Martin, G., Elena, S. F., and Lenormand, T. (2007). Distributions of epistasis in microbes fit predictions from a fitness landscape model. Nat. Genet. 39, 555–560. doi: 10.1038/ng1998

PubMed Abstract | Full Text | CrossRef Full Text | Google Scholar

Martin, G., and Lenormand, T. (2006). A general multivariate extension of Fisher's geometrical model and the distribution of mutation fitness effects across species. Evol. Int. J. Org. Evol. 60, 893–907. doi: 10.1111/j.0014-3820.2006.tb01169.x

PubMed Abstract | Full Text | CrossRef Full Text | Google Scholar

Matuszewski, S., Hermisson, J., and Kopp, M. (2014). Fisher's geometric model with a moving optimum. Evolution 68, 2571–2588. doi: 10.1111/evo.12465

PubMed Abstract | Full Text | CrossRef Full Text | Google Scholar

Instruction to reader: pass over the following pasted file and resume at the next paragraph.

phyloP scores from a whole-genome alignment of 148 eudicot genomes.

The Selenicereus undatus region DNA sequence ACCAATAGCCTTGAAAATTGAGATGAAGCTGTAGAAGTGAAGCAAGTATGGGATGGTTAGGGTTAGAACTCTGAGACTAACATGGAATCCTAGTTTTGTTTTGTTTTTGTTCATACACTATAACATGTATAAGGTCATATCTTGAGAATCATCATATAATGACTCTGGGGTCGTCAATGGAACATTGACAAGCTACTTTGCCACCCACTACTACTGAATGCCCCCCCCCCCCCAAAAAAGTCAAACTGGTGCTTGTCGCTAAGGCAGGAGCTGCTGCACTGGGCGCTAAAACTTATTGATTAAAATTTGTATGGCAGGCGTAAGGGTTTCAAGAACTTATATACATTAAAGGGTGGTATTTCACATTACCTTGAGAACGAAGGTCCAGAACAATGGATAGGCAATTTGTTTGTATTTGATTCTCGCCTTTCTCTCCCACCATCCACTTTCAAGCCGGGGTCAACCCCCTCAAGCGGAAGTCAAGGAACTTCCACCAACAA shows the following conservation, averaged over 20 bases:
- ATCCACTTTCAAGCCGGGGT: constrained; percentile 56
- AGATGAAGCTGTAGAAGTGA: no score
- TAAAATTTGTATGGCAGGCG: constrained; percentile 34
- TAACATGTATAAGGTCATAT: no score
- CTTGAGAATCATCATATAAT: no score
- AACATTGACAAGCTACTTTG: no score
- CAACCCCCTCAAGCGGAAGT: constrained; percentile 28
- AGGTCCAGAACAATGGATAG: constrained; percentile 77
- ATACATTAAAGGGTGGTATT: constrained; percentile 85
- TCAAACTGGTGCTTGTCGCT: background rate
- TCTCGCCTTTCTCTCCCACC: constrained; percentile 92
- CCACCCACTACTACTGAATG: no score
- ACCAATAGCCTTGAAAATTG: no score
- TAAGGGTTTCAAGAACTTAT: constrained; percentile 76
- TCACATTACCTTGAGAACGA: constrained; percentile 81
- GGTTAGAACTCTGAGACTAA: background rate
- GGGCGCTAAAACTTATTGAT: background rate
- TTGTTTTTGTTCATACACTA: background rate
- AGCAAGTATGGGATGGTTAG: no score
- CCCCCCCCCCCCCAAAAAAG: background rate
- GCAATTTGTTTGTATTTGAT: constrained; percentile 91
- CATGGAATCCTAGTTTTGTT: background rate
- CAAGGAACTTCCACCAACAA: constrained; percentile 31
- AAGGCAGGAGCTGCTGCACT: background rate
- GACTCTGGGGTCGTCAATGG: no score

McCandlish, D. M., Otwinowski, J., and Plotkin, J. B. (2014). On the role of epistasis in adaptation. ArXiv14102508 Q-Bio.

Google Scholar

Moore, F. B., Rozen, D. E., and Lenski, R. E. (2000). Pervasive compensatory adaptation in Escherichia coli. Proc. R. Soc. Lond. B. Biol. Sci. 267, 515–522. doi: 10.1098/rspb.2000.1030

PubMed Abstract | Full Text | CrossRef Full Text | Google Scholar

Moore, F. B. G., and Woods, R. (2006). Tempo and constraint of adaptive evolution in Escherichia coli (Enterobacteriaceae, Enterobacteriales). Biol. J. Linnean. Soc. 88, 403–411. doi: 10.1111/j.1095-8312.2006.00629.x

CrossRef Full Text | Google Scholar

Perfeito, L., Sousa, A., Bataillon, T., and Gordo, I. (2014). Rates of fitness decline and rebound suggest pervasive epistasis. Evolution 68, 150–162. doi: 10.1111/evo.12234

PubMed Abstract | Full Text | CrossRef Full Text | Google Scholar

Reynolds, M. G. (2000). Compensatory evolution in rifampin-resistant Escherichia coli. Genetics 156, 1471–1481.

PubMed Abstract | Full Text | Google Scholar

Rokyta, D. R., Abdo, Z., and Wichman, H. A. (2009). The genetics of adaptation for eight microvirid bacteriophages. J. Mol. Evol. 69, 229–239. doi: 10.1007/s00239-009-9267-9